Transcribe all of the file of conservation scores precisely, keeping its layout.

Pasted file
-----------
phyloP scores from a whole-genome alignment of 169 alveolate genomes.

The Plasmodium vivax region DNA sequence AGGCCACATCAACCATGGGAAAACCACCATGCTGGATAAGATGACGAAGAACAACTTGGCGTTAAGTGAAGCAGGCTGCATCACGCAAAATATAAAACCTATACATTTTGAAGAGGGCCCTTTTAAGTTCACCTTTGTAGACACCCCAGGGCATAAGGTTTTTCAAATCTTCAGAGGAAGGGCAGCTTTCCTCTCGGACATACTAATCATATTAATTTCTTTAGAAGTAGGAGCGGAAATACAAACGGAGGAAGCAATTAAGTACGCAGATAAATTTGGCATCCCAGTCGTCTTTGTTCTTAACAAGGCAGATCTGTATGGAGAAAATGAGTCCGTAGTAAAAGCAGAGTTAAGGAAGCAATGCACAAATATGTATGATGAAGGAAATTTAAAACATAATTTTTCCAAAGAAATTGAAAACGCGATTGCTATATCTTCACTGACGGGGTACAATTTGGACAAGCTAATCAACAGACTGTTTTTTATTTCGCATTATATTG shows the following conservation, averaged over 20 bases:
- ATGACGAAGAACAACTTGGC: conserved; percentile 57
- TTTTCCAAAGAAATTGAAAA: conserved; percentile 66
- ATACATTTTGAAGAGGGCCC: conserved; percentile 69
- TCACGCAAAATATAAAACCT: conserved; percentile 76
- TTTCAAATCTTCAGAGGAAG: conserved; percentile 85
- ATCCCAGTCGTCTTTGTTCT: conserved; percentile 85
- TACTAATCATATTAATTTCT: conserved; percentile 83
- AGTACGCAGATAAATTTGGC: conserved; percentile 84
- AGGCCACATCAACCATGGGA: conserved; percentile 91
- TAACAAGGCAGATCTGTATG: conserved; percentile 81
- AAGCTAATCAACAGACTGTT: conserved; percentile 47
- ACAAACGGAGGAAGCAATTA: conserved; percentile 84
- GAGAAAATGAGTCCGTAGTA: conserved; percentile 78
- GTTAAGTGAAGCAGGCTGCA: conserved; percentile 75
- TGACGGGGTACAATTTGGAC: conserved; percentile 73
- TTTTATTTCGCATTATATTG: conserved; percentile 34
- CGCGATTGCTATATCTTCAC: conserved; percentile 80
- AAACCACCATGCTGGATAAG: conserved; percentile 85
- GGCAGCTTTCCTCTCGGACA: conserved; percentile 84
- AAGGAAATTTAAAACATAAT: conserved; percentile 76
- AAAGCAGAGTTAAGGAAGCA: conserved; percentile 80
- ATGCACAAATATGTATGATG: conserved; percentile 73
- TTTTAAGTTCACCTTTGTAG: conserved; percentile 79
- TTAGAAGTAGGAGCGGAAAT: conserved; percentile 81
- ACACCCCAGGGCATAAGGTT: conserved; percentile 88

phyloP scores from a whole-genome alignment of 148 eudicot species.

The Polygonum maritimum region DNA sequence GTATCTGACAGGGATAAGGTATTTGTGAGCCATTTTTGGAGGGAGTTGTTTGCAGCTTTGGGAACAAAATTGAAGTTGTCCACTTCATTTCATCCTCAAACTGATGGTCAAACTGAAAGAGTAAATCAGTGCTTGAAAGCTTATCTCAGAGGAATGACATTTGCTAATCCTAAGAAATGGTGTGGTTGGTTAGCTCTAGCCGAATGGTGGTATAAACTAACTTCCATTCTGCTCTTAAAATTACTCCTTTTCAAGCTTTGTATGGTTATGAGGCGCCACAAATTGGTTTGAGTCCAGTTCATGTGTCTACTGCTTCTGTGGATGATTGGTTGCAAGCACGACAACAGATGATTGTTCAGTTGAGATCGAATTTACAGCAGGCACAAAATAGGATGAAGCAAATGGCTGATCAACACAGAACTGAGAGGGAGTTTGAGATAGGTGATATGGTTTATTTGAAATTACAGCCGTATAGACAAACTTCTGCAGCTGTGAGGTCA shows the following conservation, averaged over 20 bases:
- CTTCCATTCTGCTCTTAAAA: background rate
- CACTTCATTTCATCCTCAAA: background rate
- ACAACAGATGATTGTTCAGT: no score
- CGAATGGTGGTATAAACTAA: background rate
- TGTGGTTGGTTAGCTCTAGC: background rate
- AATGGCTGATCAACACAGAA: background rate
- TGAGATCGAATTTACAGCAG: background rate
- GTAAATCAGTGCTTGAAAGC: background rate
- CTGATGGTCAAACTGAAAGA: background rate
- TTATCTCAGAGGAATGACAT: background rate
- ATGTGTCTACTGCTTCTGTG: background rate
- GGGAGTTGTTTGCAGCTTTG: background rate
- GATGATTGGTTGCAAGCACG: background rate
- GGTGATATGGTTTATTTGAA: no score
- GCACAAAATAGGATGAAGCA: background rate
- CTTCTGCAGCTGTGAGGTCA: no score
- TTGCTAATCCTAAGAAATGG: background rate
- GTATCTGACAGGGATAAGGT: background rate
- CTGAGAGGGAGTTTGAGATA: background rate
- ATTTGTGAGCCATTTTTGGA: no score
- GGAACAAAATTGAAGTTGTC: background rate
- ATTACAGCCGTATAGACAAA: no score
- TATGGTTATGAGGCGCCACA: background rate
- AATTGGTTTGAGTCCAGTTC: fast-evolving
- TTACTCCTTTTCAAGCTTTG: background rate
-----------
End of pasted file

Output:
phyloP scores from a whole-genome alignment of 169 alveolate genomes.

The Plasmodium vivax region DNA sequence AGGCCACATCAACCATGGGAAAACCACCATGCTGGATAAGATGACGAAGAACAACTTGGCGTTAAGTGAAGCAGGCTGCATCACGCAAAATATAAAACCTATACATTTTGAAGAGGGCCCTTTTAAGTTCACCTTTGTAGACACCCCAGGGCATAAGGTTTTTCAAATCTTCAGAGGAAGGGCAGCTTTCCTCTCGGACATACTAATCATATTAATTTCTTTAGAAGTAGGAGCGGAAATACAAACGGAGGAAGCAATTAAGTACGCAGATAAATTTGGCATCCCAGTCGTCTTTGTTCTTAACAAGGCAGATCTGTATGGAGAAAATGAGTCCGTAGTAAAAGCAGAGTTAAGGAAGCAATGCACAAATATGTATGATGAAGGAAATTTAAAACATAATTTTTCCAAAGAAATTGAAAACGCGATTGCTATATCTTCACTGACGGGGTACAATTTGGACAAGCTAATCAACAGACTGTTTTTTATTTCGCATTATATTG shows the following conservation, averaged over 20 bases:
- ATGACGAAGAACAACTTGGC: conserved; percentile 57
- TTTTCCAAAGAAATTGAAAA: conserved; percentile 66
- ATACATTTTGAAGAGGGCCC: conserved; percentile 69
- TCACGCAAAATATAAAACCT: conserved; percentile 76
- TTTCAAATCTTCAGAGGAAG: conserved; percentile 85
- ATCCCAGTCGTCTTTGTTCT: conserved; percentile 85
- TACTAATCATATTAATTTCT: conserved; percentile 83
- AGTACGCAGATAAATTTGGC: conserved; percentile 84
- AGGCCACATCAACCATGGGA: conserved; percentile 91
- TAACAAGGCAGATCTGTATG: conserved; percentile 81
- AAGCTAATCAACAGACTGTT: conserved; percentile 47
- ACAAACGGAGGAAGCAATTA: conserved; percentile 84
- GAGAAAATGAGTCCGTAGTA: conserved; percentile 78
- GTTAAGTGAAGCAGGCTGCA: conserved; percentile 75
- TGACGGGGTACAATTTGGAC: conserved; percentile 73
- TTTTATTTCGCATTATATTG: conserved; percentile 34
- CGCGATTGCTATATCTTCAC: conserved; percentile 80
- AAACCACCATGCTGGATAAG: conserved; percentile 85
- GGCAGCTTTCCTCTCGGACA: conserved; percentile 84
- AAGGAAATTTAAAACATAAT: conserved; percentile 76
- AAAGCAGAGTTAAGGAAGCA: conserved; percentile 80
- ATGCACAAATATGTATGATG: conserved; percentile 73
- TTTTAAGTTCACCTTTGTAG: conserved; percentile 79
- TTAGAAGTAGGAGCGGAAAT: conserved; percentile 81
- ACACCCCAGGGCATAAGGTT: conserved; percentile 88

phyloP scores from a whole-genome alignment of 148 eudicot species.

The Polygonum maritimum region DNA sequence GTATCTGACAGGGATAAGGTATTTGTGAGCCATTTTTGGAGGGAGTTGTTTGCAGCTTTGGGAACAAAATTGAAGTTGTCCACTTCATTTCATCCTCAAACTGATGGTCAAACTGAAAGAGTAAATCAGTGCTTGAAAGCTTATCTCAGAGGAATGACATTTGCTAATCCTAAGAAATGGTGTGGTTGGTTAGCTCTAGCCGAATGGTGGTATAAACTAACTTCCATTCTGCTCTTAAAATTACTCCTTTTCAAGCTTTGTATGGTTATGAGGCGCCACAAATTGGTTTGAGTCCAGTTCATGTGTCTACTGCTTCTGTGGATGATTGGTTGCAAGCACGACAACAGATGATTGTTCAGTTGAGATCGAATTTACAGCAGGCACAAAATAGGATGAAGCAAATGGCTGATCAACACAGAACTGAGAGGGAGTTTGAGATAGGTGATATGGTTTATTTGAAATTACAGCCGTATAGACAAACTTCTGCAGCTGTGAGGTCA shows the following conservation, averaged over 20 bases:
- CTTCCATTCTGCTCTTAAAA: background rate
- CACTTCATTTCATCCTCAAA: background rate
- ACAACAGATGATTGTTCAGT: no score
- CGAATGGTGGTATAAACTAA: background rate
- TGTGGTTGGTTAGCTCTAGC: background rate
- AATGGCTGATCAACACAGAA: background rate
- TGAGATCGAATTTACAGCAG: background rate
- GTAAATCAGTGCTTGAAAGC: background rate
- CTGATGGTCAAACTGAAAGA: background rate
- TTATCTCAGAGGAATGACAT: background rate
- ATGTGTCTACTGCTTCTGTG: background rate
- GGGAGTTGTTTGCAGCTTTG: background rate
- GATGATTGGTTGCAAGCACG: background rate
- GGTGATATGGTTTATTTGAA: no score
- GCACAAAATAGGATGAAGCA: background rate
- CTTCTGCAGCTGTGAGGTCA: no score
- TTGCTAATCCTAAGAAATGG: background rate
- GTATCTGACAGGGATAAGGT: background rate
- CTGAGAGGGAGTTTGAGATA: background rate
- ATTTGTGAGCCATTTTTGGA: no score
- GGAACAAAATTGAAGTTGTC: background rate
- ATTACAGCCGTATAGACAAA: no score
- TATGGTTATGAGGCGCCACA: background rate
- AATTGGTTTGAGTCCAGTTC: fast-evolving
- TTACTCCTTTTCAAGCTTTG: background rate